As like most American Capitalists, I hate paying my “fair” share of taxes. This time of year is always extra stressful as I am dealing with estimating my tax liability and waiting for those final K-1s to arrive. When I was a young kid in college, tax season was great because I usually got a bit back from Uncle Sam. But as Biggie Smalls stated, “Mo Money Mo Problems”.
I’m not an expert “tax avoider” but I do have some tips that I learned throughout the years to help me save a few bucks. Not all of these strategies will be useful to everyone, depending on where they are in their career, but they can be used as a helpful guidebook on how I think about deferring taxes into future years. I would also encourage everyone to drop their favorite tax planning strategies in the comments below so we can all learn something new today.
But before we get into my tax strategies, first a message from Masterworks…
“Alternatives Assets Are No Longer Optional”- JPM
Analysts have rung the warning bell. Inflation and lower economic growth — also known as stagflation — is here.
And rising energy costs aren’t helping either. Historically when oil rises 50% above trend, a recession follows. To defend your wealth for 2022, you may need more than just stocks and bonds in your portfolio. That’s why J.P. Morgan declared “alternatives are no longer optional”.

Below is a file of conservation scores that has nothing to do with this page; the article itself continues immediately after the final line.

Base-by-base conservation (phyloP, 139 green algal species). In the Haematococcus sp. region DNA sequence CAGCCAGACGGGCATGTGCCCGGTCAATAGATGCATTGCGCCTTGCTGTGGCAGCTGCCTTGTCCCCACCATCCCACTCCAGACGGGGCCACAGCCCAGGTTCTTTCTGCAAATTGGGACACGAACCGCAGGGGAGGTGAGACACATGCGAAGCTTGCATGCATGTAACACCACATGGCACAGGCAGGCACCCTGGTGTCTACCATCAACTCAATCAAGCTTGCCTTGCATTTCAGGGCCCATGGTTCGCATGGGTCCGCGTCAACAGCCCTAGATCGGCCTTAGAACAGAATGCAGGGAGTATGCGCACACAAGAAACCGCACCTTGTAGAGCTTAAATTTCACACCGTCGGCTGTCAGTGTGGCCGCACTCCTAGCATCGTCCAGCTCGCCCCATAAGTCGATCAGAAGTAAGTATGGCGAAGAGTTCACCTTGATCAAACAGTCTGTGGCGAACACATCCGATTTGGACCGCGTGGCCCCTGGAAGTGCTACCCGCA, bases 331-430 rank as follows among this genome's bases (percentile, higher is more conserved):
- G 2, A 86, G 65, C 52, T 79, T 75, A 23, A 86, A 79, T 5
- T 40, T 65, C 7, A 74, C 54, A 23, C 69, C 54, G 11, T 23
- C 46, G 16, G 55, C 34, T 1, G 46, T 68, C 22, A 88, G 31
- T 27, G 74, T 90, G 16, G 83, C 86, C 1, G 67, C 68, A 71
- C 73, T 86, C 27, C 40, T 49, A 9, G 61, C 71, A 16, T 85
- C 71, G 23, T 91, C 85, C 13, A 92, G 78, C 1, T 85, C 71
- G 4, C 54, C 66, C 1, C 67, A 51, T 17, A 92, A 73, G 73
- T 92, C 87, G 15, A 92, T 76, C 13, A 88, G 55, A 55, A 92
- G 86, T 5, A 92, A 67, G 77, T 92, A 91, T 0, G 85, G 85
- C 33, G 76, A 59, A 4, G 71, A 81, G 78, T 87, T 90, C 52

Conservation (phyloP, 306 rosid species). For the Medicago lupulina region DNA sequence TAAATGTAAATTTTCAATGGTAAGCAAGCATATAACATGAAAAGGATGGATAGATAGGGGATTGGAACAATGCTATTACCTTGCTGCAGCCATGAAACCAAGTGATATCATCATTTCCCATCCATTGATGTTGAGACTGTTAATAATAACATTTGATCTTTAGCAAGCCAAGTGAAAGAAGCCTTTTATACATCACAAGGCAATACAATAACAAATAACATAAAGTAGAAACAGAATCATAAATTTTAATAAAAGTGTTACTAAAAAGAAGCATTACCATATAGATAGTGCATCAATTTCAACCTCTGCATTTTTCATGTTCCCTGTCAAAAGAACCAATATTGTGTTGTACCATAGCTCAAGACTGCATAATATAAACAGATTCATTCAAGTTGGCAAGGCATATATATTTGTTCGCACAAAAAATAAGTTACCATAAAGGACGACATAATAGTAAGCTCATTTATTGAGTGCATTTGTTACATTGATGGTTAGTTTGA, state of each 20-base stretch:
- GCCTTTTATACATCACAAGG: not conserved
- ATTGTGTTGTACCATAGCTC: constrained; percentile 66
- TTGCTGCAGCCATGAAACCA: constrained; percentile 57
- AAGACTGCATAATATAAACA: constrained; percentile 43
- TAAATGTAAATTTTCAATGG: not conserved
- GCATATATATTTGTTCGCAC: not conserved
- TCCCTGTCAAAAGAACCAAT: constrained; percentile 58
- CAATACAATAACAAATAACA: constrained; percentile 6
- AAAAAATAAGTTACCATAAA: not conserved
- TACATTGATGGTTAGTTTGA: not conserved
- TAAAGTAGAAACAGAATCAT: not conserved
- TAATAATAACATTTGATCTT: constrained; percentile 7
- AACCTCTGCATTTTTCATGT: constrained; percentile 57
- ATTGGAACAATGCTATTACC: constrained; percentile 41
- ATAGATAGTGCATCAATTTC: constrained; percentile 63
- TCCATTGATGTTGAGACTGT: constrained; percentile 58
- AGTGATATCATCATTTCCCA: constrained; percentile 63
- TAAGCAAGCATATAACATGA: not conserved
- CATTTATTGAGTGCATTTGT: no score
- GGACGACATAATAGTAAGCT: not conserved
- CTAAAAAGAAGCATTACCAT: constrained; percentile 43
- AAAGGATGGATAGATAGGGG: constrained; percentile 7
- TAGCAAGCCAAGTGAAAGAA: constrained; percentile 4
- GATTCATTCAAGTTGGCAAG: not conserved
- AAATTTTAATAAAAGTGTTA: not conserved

You could invest in overpriced real estate or gold… but most people don’t realize there are other potentially better alternatives out there. One of my favorites is contemporary art.
From 1995 to 2021, contemporary art prices appreciated by 14.1% annualized with little correlation to stocks. Plus like real estate or gold, art can offer some protection from inflation. In fact, contemporary art prices appreciated by 23.2% when inflation’s above 3% like it is right now. Put all that together and you get an unbelievable asset class.
That’s amazing if you have $5,000,000 on hand to buy Picassos and Warhols. For the rest of us, there’s Masterworks— the investing platform securitizing multimillion-dollar paintings.
In fact, I’ve personally invested in several Masterworks offerings. In fact, I’ll be investing in more soon because I believe that art is a key part of a balanced portfolio.
And guess what? My buddies at Masterworks are giving you all a special offer ←
See important Reg A disclosures*
These tax strategies are ones that I personally use or plan to use. I have left some strategies off this list as they not applicable to myself, but I encourage everyone to comment their personal strategies below so we can all learn something new today.
Tax planning doesn’t start 10 days before taxes are due. Tax planning starts at the beginning of the year and is implemented everyday through the year. If you plan your tax planning at the beginning of the year, it will be less stressful when April 15th comes around.
For the Traditional IRA you can contribute $6,000 per year ($7,000 if you are over 50) and if you are married you can drop another $6,000 on that. Contributing to a traditional IRA lowers your taxable income by the contribution amount. You can invest in anything you want with the traditional IRA and defer your capital gains into the future.
Health Savings Account